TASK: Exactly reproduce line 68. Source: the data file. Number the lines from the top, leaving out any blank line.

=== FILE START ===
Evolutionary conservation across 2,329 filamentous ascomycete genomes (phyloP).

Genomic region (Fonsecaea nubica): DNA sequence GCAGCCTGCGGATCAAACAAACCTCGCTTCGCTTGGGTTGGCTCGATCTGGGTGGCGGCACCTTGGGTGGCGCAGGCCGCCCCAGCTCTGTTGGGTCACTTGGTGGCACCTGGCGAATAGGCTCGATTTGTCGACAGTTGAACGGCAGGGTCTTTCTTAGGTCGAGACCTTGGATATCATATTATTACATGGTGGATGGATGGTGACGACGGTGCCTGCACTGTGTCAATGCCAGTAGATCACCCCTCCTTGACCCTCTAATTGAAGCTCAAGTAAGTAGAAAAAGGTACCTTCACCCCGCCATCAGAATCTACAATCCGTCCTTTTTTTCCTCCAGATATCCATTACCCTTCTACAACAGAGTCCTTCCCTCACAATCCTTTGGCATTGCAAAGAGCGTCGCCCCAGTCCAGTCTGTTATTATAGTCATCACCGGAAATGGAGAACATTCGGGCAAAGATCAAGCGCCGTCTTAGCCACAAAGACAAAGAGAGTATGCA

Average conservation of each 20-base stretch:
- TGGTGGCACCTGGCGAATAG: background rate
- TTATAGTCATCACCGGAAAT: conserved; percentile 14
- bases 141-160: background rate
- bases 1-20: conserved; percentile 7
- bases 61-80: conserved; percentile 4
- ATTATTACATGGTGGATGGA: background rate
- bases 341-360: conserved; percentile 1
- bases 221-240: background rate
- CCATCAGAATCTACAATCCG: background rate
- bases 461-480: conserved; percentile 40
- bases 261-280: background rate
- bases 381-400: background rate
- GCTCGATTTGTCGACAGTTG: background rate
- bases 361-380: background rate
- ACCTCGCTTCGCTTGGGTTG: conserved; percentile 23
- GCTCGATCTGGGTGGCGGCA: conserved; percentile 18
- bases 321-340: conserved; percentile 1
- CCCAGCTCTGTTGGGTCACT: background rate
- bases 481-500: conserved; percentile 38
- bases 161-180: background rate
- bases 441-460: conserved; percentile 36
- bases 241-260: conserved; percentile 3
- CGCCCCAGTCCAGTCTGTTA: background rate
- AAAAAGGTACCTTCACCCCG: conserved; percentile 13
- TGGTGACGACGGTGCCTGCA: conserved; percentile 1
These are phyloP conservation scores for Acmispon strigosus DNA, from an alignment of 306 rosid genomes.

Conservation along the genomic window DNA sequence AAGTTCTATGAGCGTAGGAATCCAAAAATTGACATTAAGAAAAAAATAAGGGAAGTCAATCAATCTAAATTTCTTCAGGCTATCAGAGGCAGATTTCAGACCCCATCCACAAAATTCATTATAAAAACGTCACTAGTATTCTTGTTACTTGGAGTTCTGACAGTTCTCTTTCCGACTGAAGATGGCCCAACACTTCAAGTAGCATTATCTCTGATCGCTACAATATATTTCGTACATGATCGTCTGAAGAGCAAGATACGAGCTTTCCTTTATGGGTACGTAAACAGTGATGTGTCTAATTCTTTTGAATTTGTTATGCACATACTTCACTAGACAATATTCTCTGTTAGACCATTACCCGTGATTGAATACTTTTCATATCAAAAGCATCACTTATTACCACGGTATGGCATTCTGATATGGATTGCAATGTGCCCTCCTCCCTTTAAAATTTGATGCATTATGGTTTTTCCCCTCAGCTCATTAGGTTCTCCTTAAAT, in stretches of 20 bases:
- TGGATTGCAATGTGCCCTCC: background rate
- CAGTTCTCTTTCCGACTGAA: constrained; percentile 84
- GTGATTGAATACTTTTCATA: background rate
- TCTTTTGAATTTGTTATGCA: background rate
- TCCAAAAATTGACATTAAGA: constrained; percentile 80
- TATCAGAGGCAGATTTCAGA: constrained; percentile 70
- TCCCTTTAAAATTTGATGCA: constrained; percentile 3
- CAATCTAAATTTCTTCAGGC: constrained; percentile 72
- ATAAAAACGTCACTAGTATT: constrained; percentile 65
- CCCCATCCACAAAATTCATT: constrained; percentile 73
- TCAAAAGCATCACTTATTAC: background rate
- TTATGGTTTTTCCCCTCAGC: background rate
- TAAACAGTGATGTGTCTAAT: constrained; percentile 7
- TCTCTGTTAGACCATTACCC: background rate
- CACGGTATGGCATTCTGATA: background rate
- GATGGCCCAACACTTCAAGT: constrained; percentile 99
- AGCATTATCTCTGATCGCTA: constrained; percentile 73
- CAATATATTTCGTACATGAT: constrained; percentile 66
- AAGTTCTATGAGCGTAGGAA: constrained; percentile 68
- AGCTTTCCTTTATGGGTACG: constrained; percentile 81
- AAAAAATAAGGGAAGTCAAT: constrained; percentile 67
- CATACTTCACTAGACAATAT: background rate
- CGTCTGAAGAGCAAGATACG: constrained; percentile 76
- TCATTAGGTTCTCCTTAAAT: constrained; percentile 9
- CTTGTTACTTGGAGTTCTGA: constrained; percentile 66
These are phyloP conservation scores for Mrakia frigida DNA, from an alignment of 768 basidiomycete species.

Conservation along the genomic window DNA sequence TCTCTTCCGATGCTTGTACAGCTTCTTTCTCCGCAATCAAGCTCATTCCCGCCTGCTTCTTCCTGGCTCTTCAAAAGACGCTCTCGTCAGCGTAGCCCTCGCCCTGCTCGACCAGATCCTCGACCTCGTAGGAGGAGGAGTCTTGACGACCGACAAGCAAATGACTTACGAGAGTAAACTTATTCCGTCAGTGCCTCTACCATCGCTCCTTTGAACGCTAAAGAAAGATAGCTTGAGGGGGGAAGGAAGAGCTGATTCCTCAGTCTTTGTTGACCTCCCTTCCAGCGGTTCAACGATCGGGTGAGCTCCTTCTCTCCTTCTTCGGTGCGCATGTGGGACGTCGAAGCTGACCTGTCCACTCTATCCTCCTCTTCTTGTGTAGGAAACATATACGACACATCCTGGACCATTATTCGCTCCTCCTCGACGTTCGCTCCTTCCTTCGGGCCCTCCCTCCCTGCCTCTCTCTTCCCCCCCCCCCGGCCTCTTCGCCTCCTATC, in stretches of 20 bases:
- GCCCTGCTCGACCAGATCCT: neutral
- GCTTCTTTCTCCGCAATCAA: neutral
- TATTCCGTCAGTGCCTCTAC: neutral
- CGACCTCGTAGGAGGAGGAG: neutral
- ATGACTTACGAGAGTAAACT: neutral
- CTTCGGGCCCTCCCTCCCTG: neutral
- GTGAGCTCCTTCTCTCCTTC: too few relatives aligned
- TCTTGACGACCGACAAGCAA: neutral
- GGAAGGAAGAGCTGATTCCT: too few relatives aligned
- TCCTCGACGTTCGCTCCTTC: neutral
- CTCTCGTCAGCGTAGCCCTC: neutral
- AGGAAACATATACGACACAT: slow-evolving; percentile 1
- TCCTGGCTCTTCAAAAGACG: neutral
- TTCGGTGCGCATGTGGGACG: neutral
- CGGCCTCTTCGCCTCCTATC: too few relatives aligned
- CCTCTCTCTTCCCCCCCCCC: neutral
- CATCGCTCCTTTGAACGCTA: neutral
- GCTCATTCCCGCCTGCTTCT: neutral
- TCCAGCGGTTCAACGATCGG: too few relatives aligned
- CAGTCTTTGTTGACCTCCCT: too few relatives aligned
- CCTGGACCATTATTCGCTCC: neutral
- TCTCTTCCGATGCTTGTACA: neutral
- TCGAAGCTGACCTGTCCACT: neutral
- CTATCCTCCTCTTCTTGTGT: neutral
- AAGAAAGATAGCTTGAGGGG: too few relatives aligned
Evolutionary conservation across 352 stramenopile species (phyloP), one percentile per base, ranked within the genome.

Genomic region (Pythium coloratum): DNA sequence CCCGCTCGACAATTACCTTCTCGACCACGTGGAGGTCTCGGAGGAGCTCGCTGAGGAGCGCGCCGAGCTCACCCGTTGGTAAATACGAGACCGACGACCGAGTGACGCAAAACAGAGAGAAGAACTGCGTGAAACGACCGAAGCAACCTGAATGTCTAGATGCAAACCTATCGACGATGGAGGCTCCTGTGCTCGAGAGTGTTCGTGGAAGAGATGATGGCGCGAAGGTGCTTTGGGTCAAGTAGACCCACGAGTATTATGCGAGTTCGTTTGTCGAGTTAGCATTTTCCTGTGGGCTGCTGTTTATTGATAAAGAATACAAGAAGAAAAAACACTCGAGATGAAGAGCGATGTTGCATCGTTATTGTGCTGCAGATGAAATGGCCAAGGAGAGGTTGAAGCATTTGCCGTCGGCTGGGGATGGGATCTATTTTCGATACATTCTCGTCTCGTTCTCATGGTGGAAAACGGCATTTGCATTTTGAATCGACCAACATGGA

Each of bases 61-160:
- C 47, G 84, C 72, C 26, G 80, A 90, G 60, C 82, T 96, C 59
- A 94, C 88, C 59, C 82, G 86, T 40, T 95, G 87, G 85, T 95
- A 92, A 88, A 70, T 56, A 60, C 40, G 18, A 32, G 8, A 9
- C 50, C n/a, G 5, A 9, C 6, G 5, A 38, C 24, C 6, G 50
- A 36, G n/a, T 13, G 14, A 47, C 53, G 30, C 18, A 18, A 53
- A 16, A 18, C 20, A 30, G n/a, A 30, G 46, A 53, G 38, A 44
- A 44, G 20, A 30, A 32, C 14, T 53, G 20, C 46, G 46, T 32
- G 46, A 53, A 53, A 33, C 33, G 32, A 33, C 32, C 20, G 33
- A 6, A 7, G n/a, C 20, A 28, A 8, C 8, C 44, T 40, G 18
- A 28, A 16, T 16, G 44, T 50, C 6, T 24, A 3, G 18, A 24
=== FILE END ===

- CTCTCGTCAGCGTAGCCCTC: neutral